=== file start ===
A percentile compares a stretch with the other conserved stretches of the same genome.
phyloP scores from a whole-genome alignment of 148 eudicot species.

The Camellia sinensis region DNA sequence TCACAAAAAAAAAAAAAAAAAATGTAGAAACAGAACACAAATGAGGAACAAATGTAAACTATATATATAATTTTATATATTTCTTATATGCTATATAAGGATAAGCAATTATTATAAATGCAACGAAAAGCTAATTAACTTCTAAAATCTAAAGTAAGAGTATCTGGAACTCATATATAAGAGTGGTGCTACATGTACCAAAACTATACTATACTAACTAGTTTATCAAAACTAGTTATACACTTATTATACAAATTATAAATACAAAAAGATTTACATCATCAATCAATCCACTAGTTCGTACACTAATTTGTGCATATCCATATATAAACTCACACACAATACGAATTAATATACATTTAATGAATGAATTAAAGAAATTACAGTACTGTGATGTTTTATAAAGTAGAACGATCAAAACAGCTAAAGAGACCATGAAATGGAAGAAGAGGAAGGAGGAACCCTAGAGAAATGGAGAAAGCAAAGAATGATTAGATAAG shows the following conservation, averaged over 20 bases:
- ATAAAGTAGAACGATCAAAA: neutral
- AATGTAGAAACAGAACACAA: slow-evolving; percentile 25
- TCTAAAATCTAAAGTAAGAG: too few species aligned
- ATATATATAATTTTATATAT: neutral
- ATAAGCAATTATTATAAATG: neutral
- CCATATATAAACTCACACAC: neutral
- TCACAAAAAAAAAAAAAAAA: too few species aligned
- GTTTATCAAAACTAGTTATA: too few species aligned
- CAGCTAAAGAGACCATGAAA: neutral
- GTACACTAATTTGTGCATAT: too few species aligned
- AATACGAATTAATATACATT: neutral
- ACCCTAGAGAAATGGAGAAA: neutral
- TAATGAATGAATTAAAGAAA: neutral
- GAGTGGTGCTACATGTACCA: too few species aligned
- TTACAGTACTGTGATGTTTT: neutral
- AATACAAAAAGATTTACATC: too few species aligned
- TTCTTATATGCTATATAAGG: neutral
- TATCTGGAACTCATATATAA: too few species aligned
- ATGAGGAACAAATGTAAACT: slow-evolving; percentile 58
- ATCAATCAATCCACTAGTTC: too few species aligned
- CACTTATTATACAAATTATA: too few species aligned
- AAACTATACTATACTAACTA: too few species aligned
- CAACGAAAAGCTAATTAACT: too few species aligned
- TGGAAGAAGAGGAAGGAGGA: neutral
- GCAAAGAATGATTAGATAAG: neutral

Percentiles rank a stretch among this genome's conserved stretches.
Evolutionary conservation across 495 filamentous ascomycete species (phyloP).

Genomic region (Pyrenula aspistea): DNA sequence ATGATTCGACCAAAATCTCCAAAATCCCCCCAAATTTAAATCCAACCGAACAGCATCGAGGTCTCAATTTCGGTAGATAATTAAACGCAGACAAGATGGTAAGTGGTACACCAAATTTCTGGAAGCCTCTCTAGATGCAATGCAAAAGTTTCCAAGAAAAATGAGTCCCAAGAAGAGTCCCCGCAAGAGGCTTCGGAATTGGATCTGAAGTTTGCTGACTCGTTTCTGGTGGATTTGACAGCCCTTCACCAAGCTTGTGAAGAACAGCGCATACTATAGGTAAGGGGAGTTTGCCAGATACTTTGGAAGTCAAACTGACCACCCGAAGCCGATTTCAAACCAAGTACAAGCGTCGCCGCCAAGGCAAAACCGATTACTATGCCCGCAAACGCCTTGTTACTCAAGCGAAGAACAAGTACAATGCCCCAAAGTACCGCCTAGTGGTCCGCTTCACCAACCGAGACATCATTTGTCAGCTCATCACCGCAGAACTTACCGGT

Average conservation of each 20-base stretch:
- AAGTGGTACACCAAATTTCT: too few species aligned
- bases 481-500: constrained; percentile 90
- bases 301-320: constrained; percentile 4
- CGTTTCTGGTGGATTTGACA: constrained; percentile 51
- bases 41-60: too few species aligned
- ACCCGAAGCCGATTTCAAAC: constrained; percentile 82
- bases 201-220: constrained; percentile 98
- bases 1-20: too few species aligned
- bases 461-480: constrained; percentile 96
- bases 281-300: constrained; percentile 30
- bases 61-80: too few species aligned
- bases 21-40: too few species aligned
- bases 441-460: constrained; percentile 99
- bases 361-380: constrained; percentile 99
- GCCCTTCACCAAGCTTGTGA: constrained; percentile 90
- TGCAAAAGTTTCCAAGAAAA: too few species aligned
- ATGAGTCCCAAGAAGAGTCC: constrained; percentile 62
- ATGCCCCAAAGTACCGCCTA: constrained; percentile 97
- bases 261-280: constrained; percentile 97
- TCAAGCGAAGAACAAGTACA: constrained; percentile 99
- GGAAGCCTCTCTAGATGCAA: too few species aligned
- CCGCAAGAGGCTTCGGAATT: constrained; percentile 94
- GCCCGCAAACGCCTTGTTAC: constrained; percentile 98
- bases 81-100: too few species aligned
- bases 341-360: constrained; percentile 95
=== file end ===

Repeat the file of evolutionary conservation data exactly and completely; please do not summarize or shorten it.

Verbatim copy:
A percentile compares a stretch with the other conserved stretches of the same genome.
phyloP scores from a whole-genome alignment of 148 eudicot species.

The Camellia sinensis region DNA sequence TCACAAAAAAAAAAAAAAAAAATGTAGAAACAGAACACAAATGAGGAACAAATGTAAACTATATATATAATTTTATATATTTCTTATATGCTATATAAGGATAAGCAATTATTATAAATGCAACGAAAAGCTAATTAACTTCTAAAATCTAAAGTAAGAGTATCTGGAACTCATATATAAGAGTGGTGCTACATGTACCAAAACTATACTATACTAACTAGTTTATCAAAACTAGTTATACACTTATTATACAAATTATAAATACAAAAAGATTTACATCATCAATCAATCCACTAGTTCGTACACTAATTTGTGCATATCCATATATAAACTCACACACAATACGAATTAATATACATTTAATGAATGAATTAAAGAAATTACAGTACTGTGATGTTTTATAAAGTAGAACGATCAAAACAGCTAAAGAGACCATGAAATGGAAGAAGAGGAAGGAGGAACCCTAGAGAAATGGAGAAAGCAAAGAATGATTAGATAAG shows the following conservation, averaged over 20 bases:
- ATAAAGTAGAACGATCAAAA: neutral
- AATGTAGAAACAGAACACAA: slow-evolving; percentile 25
- TCTAAAATCTAAAGTAAGAG: too few species aligned
- ATATATATAATTTTATATAT: neutral
- ATAAGCAATTATTATAAATG: neutral
- CCATATATAAACTCACACAC: neutral
- TCACAAAAAAAAAAAAAAAA: too few species aligned
- GTTTATCAAAACTAGTTATA: too few species aligned
- CAGCTAAAGAGACCATGAAA: neutral
- GTACACTAATTTGTGCATAT: too few species aligned
- AATACGAATTAATATACATT: neutral
- ACCCTAGAGAAATGGAGAAA: neutral
- TAATGAATGAATTAAAGAAA: neutral
- GAGTGGTGCTACATGTACCA: too few species aligned
- TTACAGTACTGTGATGTTTT: neutral
- AATACAAAAAGATTTACATC: too few species aligned
- TTCTTATATGCTATATAAGG: neutral
- TATCTGGAACTCATATATAA: too few species aligned
- ATGAGGAACAAATGTAAACT: slow-evolving; percentile 58
- ATCAATCAATCCACTAGTTC: too few species aligned
- CACTTATTATACAAATTATA: too few species aligned
- AAACTATACTATACTAACTA: too few species aligned
- CAACGAAAAGCTAATTAACT: too few species aligned
- TGGAAGAAGAGGAAGGAGGA: neutral
- GCAAAGAATGATTAGATAAG: neutral

Percentiles rank a stretch among this genome's conserved stretches.
Evolutionary conservation across 495 filamentous ascomycete species (phyloP).

Genomic region (Pyrenula aspistea): DNA sequence ATGATTCGACCAAAATCTCCAAAATCCCCCCAAATTTAAATCCAACCGAACAGCATCGAGGTCTCAATTTCGGTAGATAATTAAACGCAGACAAGATGGTAAGTGGTACACCAAATTTCTGGAAGCCTCTCTAGATGCAATGCAAAAGTTTCCAAGAAAAATGAGTCCCAAGAAGAGTCCCCGCAAGAGGCTTCGGAATTGGATCTGAAGTTTGCTGACTCGTTTCTGGTGGATTTGACAGCCCTTCACCAAGCTTGTGAAGAACAGCGCATACTATAGGTAAGGGGAGTTTGCCAGATACTTTGGAAGTCAAACTGACCACCCGAAGCCGATTTCAAACCAAGTACAAGCGTCGCCGCCAAGGCAAAACCGATTACTATGCCCGCAAACGCCTTGTTACTCAAGCGAAGAACAAGTACAATGCCCCAAAGTACCGCCTAGTGGTCCGCTTCACCAACCGAGACATCATTTGTCAGCTCATCACCGCAGAACTTACCGGT

Average conservation of each 20-base stretch:
- AAGTGGTACACCAAATTTCT: too few species aligned
- bases 481-500: constrained; percentile 90
- bases 301-320: constrained; percentile 4
- CGTTTCTGGTGGATTTGACA: constrained; percentile 51
- bases 41-60: too few species aligned
- ACCCGAAGCCGATTTCAAAC: constrained; percentile 82
- bases 201-220: constrained; percentile 98
- bases 1-20: too few species aligned
- bases 461-480: constrained; percentile 96
- bases 281-300: constrained; percentile 30
- bases 61-80: too few species aligned
- bases 21-40: too few species aligned
- bases 441-460: constrained; percentile 99
- bases 361-380: constrained; percentile 99
- GCCCTTCACCAAGCTTGTGA: constrained; percentile 90
- TGCAAAAGTTTCCAAGAAAA: too few species aligned
- ATGAGTCCCAAGAAGAGTCC: constrained; percentile 62
- ATGCCCCAAAGTACCGCCTA: constrained; percentile 97
- bases 261-280: constrained; percentile 97
- TCAAGCGAAGAACAAGTACA: constrained; percentile 99
- GGAAGCCTCTCTAGATGCAA: too few species aligned
- CCGCAAGAGGCTTCGGAATT: constrained; percentile 94
- GCCCGCAAACGCCTTGTTAC: constrained; percentile 98
- bases 81-100: too few species aligned
- bases 341-360: constrained; percentile 95